Financialization of Nature: Shannon Biggs (9 of 10)

As major investors seek new ways to make the huge returns they became accustomed to during the pre-crash era, many are seeing the increasing scarcity of a number of natural resources as an opportunity. Private investors are already making huge profits in food, energy and metal markets. Now they are working with national governments and international agencies to create new markets for other aspects of nature, including water, land, carbon, species, habitats and biodiversity.

With the upcoming Rio+20 Earth Summit focusing on building a “green economy” and institutions like the World Bank developing ways to put a price on nature, this discussion is more relevant than ever. Participants will examine the ways that nature is being “financialized” and how international civil society is responding. By highlighting on-the-ground examples, the roundtable will raise questions about whether commodification and financialization are the best ways to manage local resources globally, or if there are better ways forward.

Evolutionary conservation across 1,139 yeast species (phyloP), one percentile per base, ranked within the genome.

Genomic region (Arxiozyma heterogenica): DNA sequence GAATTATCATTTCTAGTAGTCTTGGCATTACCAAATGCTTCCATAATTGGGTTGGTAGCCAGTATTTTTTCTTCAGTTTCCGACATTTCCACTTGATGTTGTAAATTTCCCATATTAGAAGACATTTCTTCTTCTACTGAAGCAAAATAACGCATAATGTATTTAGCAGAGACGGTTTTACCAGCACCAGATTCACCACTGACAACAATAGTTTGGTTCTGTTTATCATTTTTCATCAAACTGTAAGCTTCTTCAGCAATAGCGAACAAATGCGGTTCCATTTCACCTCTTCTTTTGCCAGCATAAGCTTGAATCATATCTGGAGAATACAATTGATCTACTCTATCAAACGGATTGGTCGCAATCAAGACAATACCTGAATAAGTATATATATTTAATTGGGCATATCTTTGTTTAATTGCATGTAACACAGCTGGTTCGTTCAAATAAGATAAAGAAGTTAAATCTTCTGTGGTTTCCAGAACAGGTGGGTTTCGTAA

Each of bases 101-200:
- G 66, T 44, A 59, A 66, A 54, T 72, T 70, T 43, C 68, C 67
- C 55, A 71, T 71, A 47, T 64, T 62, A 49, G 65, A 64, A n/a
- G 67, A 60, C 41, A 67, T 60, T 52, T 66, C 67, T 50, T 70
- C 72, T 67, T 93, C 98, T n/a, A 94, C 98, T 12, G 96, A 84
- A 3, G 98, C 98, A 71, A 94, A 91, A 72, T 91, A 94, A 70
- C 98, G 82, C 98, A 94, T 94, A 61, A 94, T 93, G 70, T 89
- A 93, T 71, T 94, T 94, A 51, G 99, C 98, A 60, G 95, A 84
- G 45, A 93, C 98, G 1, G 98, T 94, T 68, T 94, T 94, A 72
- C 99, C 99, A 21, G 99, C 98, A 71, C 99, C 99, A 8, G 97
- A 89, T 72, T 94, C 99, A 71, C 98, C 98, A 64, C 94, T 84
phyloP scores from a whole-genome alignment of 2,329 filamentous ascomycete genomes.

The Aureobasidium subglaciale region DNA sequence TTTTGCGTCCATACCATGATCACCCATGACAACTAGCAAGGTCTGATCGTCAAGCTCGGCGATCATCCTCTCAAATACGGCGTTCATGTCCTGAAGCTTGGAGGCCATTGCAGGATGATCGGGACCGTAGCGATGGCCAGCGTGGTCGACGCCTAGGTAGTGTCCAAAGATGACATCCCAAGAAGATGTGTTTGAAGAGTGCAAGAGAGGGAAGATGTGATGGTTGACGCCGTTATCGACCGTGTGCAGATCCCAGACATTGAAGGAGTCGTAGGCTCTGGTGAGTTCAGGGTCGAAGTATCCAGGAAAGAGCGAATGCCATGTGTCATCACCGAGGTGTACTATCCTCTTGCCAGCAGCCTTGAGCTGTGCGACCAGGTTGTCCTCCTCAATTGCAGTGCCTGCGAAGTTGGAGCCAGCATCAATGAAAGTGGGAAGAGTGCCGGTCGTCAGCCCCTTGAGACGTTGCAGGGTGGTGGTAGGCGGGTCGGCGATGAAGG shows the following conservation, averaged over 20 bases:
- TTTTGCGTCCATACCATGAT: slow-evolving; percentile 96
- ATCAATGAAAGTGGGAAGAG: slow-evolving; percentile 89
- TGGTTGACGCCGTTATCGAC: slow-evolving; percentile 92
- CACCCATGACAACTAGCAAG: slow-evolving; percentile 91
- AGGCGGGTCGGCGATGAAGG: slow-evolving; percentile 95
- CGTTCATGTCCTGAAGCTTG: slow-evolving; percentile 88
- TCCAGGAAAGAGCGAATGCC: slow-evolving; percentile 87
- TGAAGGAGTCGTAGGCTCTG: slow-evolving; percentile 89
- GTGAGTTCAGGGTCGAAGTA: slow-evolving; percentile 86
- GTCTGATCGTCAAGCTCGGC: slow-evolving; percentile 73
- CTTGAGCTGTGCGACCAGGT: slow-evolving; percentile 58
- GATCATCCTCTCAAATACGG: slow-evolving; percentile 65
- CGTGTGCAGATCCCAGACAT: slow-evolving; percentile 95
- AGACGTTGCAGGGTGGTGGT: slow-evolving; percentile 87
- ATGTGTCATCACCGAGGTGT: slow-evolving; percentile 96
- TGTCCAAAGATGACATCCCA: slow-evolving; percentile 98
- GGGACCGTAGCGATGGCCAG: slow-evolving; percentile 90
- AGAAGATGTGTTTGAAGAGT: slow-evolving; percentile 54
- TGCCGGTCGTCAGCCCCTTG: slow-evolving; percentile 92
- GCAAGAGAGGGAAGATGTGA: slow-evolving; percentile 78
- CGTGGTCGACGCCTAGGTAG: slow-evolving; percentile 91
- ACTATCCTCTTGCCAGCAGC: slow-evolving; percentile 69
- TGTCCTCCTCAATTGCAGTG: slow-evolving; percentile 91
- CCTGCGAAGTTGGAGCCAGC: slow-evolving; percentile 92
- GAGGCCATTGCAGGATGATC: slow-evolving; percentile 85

Antonio Tricarico, Campagna per la Riforma della Banca Mondiale
Daniel Moss, Our Water Commons
David Kane, Maryknoll Office of Global Concern
Devlin Kuyek, GRAIN (Montreal)
Shayda Naficy, Corporate Accountability International
Mitch Jones, Food & Water Watch
Darcey O’Callaghan, Food & Water Watch
Ivonne Yanna
Shannon Biggs, Global Exchange
Alexa Bradley, On the Commons

Sponsoring organizations: Corporate Accountability International, Food & Water Watch, Friends of the Earth US, Heinrich Boell Foundation, Institute for Agriculture and Trade Policy, Institute for Policy Studies, Maryknoll Office for Global Concerns, and Public Citizen